It took a crew more than a week to extract the clay brick pavers one by one, said Tyler Pfannenstiel, supervisor for J Corp on the replacement of 260 feet of historic Walnut Street between 12th and 13th streets.
“It was six days of pulling out every one and hand-cleaning it,” Pfannenstiel said. “Scraping all the sides to get off the tar, the dirt, the sand, and re-stacking them. It’ll be about half the time to place them back.”
The replacement work, a $79,000 project, started Aug. 28, said John Braun, public works project manager for the city of Hays.
“We had a water leak last year that washed a lot of the sand out from under the brick, and then we discovered the concrete under the brick was bad,” Braun explained as a J Corp crew poured concrete Friday morning. “Rather than just trying to patch it in we decided it would be more effective and better to do the whole thing.”
Hays Ready Mix Inc. hauled in 13 truckloads for the pour.
“It’ll be 130 yards for the whole street,” said Pfannenstiel,
The 24-foot-wide Walnut has homes on one side and the USD 489 Rockwell Administrative Center on the other. A residential area at the outer limits of the Historic Chestnut Street District, the block is part of the brick street policy that preserves the city’s original clay-fired brick streets.
The past week on Walnut, the J Corp crew pulled out 23,000 to 24,000 bricks and stacked them on pallets, but it will take 28,000 to pave the road back, Pfannenstiel said. The number is short due to a sewer line repair some years ago, after which the bricks in that spot were replaced with a concrete patch.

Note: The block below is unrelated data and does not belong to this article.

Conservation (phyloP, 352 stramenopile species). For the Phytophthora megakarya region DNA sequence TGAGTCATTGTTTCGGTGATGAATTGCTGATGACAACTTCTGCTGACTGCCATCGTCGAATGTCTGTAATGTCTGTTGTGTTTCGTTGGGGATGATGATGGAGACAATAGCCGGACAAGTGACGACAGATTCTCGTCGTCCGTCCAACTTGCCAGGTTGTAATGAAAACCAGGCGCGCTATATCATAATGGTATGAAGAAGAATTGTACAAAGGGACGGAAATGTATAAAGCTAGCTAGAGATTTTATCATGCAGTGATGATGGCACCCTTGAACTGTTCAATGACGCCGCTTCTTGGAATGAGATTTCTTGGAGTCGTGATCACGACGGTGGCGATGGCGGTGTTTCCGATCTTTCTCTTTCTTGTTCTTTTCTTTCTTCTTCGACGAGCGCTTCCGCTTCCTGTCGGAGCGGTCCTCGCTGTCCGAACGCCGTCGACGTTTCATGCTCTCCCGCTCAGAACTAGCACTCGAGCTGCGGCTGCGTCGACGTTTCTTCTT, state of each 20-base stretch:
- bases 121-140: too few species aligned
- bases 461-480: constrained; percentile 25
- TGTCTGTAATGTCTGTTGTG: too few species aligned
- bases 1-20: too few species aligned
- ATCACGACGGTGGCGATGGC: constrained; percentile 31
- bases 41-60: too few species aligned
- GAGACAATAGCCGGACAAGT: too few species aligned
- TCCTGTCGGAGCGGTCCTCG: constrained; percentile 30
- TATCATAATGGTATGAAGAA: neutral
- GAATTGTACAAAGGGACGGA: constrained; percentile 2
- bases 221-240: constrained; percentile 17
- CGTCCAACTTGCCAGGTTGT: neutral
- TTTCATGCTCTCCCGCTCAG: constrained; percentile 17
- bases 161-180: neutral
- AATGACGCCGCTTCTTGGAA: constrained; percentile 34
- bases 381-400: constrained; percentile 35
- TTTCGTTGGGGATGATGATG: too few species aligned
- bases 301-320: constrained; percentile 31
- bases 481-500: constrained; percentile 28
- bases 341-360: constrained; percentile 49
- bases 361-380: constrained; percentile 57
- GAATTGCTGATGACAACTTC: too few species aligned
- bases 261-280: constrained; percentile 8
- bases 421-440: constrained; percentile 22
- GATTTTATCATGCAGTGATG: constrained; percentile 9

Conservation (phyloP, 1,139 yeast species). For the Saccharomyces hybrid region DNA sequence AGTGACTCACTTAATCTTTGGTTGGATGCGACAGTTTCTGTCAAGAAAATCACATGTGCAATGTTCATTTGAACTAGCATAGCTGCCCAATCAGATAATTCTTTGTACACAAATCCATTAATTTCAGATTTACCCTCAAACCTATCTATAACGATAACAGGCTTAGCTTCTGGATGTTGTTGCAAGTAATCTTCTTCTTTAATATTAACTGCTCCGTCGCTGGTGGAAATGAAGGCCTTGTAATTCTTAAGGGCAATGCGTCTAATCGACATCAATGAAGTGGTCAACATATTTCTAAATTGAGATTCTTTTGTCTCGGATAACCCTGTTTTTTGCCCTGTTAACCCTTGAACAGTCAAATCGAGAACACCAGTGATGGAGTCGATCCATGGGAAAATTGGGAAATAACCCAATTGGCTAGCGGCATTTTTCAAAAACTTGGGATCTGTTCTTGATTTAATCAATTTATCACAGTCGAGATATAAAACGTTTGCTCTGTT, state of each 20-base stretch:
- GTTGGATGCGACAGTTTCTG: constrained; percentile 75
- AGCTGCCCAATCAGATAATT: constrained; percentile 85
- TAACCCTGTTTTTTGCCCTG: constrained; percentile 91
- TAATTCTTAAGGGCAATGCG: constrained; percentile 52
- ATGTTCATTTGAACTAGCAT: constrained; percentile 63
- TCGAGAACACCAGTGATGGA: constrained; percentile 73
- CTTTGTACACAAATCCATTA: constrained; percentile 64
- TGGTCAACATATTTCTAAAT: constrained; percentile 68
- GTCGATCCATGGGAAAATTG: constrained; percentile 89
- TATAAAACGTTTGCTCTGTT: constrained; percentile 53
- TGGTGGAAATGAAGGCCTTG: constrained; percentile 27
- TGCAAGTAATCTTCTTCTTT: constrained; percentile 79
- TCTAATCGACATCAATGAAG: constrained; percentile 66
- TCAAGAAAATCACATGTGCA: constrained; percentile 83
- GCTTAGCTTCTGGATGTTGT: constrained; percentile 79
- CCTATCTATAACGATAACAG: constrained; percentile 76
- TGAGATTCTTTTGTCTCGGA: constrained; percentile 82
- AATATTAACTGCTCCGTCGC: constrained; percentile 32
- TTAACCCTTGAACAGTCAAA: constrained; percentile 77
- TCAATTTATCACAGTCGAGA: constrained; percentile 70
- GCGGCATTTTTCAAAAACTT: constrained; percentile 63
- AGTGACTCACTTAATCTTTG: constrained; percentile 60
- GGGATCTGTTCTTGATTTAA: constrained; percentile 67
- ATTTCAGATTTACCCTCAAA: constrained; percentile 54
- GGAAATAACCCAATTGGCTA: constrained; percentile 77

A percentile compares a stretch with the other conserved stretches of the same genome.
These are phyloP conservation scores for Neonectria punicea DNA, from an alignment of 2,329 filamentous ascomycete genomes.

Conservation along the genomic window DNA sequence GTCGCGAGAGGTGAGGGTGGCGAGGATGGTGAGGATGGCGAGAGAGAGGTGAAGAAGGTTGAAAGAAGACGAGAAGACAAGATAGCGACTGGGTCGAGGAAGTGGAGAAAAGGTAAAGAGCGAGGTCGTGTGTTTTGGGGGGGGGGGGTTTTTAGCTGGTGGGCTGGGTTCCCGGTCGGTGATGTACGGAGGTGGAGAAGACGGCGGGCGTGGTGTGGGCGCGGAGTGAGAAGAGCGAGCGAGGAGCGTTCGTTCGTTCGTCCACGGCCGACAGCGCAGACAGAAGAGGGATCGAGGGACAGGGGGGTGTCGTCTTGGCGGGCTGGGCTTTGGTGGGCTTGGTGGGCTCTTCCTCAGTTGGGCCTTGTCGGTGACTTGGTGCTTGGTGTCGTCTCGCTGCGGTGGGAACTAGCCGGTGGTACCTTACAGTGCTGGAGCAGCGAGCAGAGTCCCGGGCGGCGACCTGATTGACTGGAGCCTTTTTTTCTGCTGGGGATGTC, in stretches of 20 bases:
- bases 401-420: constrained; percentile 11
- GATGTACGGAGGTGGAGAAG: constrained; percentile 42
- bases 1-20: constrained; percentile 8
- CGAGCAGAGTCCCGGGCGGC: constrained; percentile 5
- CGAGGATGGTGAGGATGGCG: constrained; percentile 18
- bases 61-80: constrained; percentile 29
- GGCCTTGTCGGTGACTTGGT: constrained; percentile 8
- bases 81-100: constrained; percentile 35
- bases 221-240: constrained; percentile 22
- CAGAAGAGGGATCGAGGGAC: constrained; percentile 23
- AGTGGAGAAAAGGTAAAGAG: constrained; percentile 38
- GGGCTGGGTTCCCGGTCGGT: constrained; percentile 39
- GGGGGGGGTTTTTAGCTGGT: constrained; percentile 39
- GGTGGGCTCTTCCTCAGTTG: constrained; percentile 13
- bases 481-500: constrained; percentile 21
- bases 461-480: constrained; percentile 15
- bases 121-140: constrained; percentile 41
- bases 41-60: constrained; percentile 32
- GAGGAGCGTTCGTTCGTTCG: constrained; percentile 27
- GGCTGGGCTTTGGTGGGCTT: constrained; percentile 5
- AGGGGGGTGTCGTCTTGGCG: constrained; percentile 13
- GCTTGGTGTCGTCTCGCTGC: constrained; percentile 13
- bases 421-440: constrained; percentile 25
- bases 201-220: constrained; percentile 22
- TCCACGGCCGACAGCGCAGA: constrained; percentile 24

Because the red clay-fired brick isn’t readily available anymore, the city uses new concrete brick pavers dyed red for some of its larger projects, such as the ones laid down on Main Street in the 1990s.
Where clay-fired bricks are going back in, like on Walnut, when the city needs extra it uses brick salvaged and stockpiled from street repairs outside the preservation district, where brick was replaced with concrete or asphalt.
According to Pfannenstiel, his crew can lay 4,000 to 6,000 bricks a day on a straight pattern.
“We run a string line across every six rows, so we make sure it stays straight,” he said.
There are four-and-a-half bricks per square foot. The brick on Walnut will sit on a layer of three-quarter inches of mason sand, which will overlay the seven-inch concrete base.
J Corp, 1707 E. 10th, has been re-laying brick for the city for about a decade.
“We’ve done a lot of patch work, but over the last four years we’ve done whole block reconstructions,” Pfannenstiel said. “I’ve got a good group of guys so it goes well, everything moves smoothly.”
Out of 120 miles of street in Hays, about 11.2 miles is brick, or about 9 percent, according to Braun.
When did the original brick go in?
“Good question,” Braun said. He suspects possibly in the 1930s.
“When they put the curb and gutter in, and I don’t think the brick would have been in until then, was in the ‘30s.”
Before then the paving could have been gravel.
“Sometimes they would just take the dirt and mix raw cement in the dirt and water down and pack it and make it hard,” Braun said. “That’s how some of the original streets were done.”
Walnut should be finished by next week.
“It should be nice and smooth when they’re done,” Braun said. “I mean they’re putting all the brick back in, so it’s still going to rumble, but it won’t have the up and down bumps.”